The Computer Newspaper transforms the traditional newspaper into a computerized format. It brings the computerized information to the individual through computerized communication. The Infinite Spreadsheet analyzes the value of the transformation. Universal Permanent Numbers represent the first step in complete automation by providing integer names to all the permanent entities, such as books, published articles, people, products, and land parcels. The integer names will allow global and one-to-one search by the universally distinct identification Numbers. This capability is missing in the current major search engines. The patented Completely Automated And Self-Generating Software System (Pat. No. 5,485,601) will be developed to remember the unlimited number of Numbers.
In practice, the Computer Newspaper originated as early as the late 1970s. Dr. Hugh Ching, the Founder of Post-Science Institute, ran the first commercially profitable information transferring company, which competes successfully against a local newspaper. The company was the Homefinders Bulletin, which eventually reached Inc. 500, and the newspaper was The Berkeley Gazette, which monopolized the Berkeley information market for over 30 years. The innovations necessary to run traditional newspapers out of business are documented in a report The Computer Newspaper. The technological infrastructure today is mature and far more favorable than that of the 1970s.
There are currently many vying companies for the Computer Newspaper, but no one seems to know what it is doing. For example, Google, Yahoo, and Baidu concentrate their effort on the front page and the index of the newspaper, deriving their revenues from dynamic display ads, but the display ads provides only 40% of the Newspaper revenue and is the least efficient part of the Newspaper. The bulk of the revenues will be in classified ads, which for The Berkeley Gazette consists 60% of its revenue. Ebay is doing just the tiny auction part of the classified section and has already reached a market cap of 40 billion. Craigslist, which started after Homefinders in the San Francisco Bay Area, is the closest example of the Computer Newspaper, but has not yet realized even the most fundamental principle of the information business that information should be priced according to its worth. Ultimately, after reaching a critical volume of business, one company will overwhelm all the others, because the Newspaper is a natural monopoly, being the center of information. Post-Science Institute hopes to become the chief architect of the Computer Newspaper. Investors are invited to support and participate in this early stage of this unique opportunity. ### [Editor: Chien Yi Lee, 2007]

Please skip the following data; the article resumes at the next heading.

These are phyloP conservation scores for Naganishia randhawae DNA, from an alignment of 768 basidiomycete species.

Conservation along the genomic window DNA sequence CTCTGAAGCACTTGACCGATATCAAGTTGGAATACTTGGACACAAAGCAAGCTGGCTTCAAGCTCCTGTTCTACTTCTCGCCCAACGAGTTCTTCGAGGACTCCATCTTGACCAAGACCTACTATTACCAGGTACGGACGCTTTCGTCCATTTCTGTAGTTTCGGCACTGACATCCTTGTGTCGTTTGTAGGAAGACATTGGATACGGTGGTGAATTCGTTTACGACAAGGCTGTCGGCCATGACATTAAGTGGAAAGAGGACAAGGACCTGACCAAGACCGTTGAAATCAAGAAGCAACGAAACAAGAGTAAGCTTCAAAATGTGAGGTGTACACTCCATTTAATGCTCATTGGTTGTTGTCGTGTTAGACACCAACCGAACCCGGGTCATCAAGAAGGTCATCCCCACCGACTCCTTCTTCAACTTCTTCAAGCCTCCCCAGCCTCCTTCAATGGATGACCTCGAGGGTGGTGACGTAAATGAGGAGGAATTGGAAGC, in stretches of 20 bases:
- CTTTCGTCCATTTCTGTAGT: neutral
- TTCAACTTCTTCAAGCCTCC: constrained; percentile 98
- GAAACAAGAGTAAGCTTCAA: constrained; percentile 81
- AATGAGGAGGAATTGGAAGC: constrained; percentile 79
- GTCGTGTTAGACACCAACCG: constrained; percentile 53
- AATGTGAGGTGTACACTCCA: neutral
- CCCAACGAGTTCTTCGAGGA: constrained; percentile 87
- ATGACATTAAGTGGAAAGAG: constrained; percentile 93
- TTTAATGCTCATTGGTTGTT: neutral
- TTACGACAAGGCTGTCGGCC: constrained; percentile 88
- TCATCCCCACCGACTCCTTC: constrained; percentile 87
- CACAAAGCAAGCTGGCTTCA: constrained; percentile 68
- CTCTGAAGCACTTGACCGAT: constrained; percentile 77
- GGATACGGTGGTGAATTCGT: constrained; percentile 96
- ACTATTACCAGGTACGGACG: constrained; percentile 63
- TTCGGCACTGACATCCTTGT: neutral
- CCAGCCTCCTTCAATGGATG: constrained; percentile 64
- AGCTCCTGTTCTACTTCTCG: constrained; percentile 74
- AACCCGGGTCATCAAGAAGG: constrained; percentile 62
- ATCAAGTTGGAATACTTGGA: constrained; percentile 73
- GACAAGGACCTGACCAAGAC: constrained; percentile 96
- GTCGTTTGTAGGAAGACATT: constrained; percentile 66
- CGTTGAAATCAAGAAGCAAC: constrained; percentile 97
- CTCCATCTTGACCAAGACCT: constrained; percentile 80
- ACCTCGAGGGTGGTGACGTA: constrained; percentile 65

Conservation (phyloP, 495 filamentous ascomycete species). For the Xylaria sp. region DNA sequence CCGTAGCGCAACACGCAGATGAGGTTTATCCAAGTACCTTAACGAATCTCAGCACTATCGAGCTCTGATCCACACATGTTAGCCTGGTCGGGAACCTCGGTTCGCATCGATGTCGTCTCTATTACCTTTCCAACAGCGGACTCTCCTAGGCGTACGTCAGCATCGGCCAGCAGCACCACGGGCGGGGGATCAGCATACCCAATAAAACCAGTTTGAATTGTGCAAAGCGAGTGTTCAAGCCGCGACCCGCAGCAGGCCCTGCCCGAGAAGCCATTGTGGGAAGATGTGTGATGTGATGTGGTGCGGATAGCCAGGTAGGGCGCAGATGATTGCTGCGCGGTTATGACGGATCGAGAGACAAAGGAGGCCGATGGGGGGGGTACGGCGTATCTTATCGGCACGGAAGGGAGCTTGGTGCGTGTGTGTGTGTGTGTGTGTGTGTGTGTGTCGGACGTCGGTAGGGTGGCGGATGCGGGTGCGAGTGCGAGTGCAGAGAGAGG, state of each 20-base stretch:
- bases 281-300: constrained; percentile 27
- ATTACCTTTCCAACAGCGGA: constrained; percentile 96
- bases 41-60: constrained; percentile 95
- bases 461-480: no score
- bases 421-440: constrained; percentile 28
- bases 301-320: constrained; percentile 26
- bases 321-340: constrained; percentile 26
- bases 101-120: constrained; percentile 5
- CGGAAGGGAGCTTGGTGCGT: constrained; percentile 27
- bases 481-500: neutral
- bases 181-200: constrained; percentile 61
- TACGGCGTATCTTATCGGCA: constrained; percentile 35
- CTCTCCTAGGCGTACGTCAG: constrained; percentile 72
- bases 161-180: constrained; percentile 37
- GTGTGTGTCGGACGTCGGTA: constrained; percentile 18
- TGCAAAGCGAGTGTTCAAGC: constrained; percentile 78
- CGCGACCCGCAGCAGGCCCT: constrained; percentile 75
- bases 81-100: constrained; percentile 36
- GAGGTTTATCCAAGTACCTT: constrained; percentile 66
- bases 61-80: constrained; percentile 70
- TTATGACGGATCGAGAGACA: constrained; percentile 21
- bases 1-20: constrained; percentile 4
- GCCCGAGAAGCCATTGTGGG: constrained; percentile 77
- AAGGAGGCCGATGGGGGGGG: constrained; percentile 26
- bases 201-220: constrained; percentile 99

The system may be expanded throughout the country by the issuance of franchises.
Known as Homefinders Bulletin, the information transfer service has headquarters at 1543 Shattuck Ave., Berkeley, and other offices at 366 Grand Ave., Oakland. and Sausalito.
It uses a time-sharing computer system capable of handling a large volume of rental listings. Each subscription taken out by a person looking for housing is tailored to the subscriber's needs. The computer also keeps track of the subscriber's record so that, the company says, "hopefully no in-formation will be missed by anyone, nor will the same information be repeated."
The subscription fee, paid by the person seeking anything from a studio apartment to a house, ranges from a minimum of $5 to a maximum of $15, based upon the monthly rental. For this the subscriber is entitled to one computer readout each day for a month of all the rentals available in the, size, area and price category specified by the person.
There is no charge to the owner for listing in the computer.
The company agrees to obtain all available listings for the subscriber, but does not guarantee finding a rental and will not refund all or any part of the subscription fee.
Homefinders Bulletin, owned by David Tilbury, is the outgrowth of a rent-al listing service which was started in Berkeley in 1959. At that time a monthly booklet was is-sued to subscribers. By 1970 an old IBM tabulator was used. to expedite the listings, Tilbury said.
Since then, the system has been constantly up-graded, he added, until now it has the capability of. answering subscribers' inquiries with a voice, activated by tapping out their registration numbers on a touchtone telephone.
Tilbury said there are about 1,500 listings from the Eastbay at all times in the computer and about 800 subscribers. No listing remains in the computer more than two weeks and each subscriber makes an average of 4.5 calls.
Listings are obtained in a variety of ways, Tilbury explained, including direct calls by owners end the observations of scouts who check out apartment houses and other rental properties.
Application of the computer to housing rentals as well as real estate appraisal are the brain-storms of Hugh Ching, who holds a Ph. D. from Massachusetts Institute of Technology and a California real estate broker's license.
He is the consultant for the Homefinders Bulletin and also teaches a course, "Introduction to Data Processing," with special emphasis on real estate at the Peralta College for Non-Traditional Study, 2020 Milvia St., Berkeley.
The course includes demonstrations of how the computer can speed up real estate calculations and appraisals, improve the multiple listing service and revolutionize the information transferring process.
[Editor's Note: Two years after the publication of the above article, all the business competitors, such as Rental Data, Berkeley Connection, Active Rental, went out of business. And the Berkeley local newspaper "The Berkeley Gazette" went into bankruptcy in three years. Homefinders went on to become an Inc. 500 company under new management.]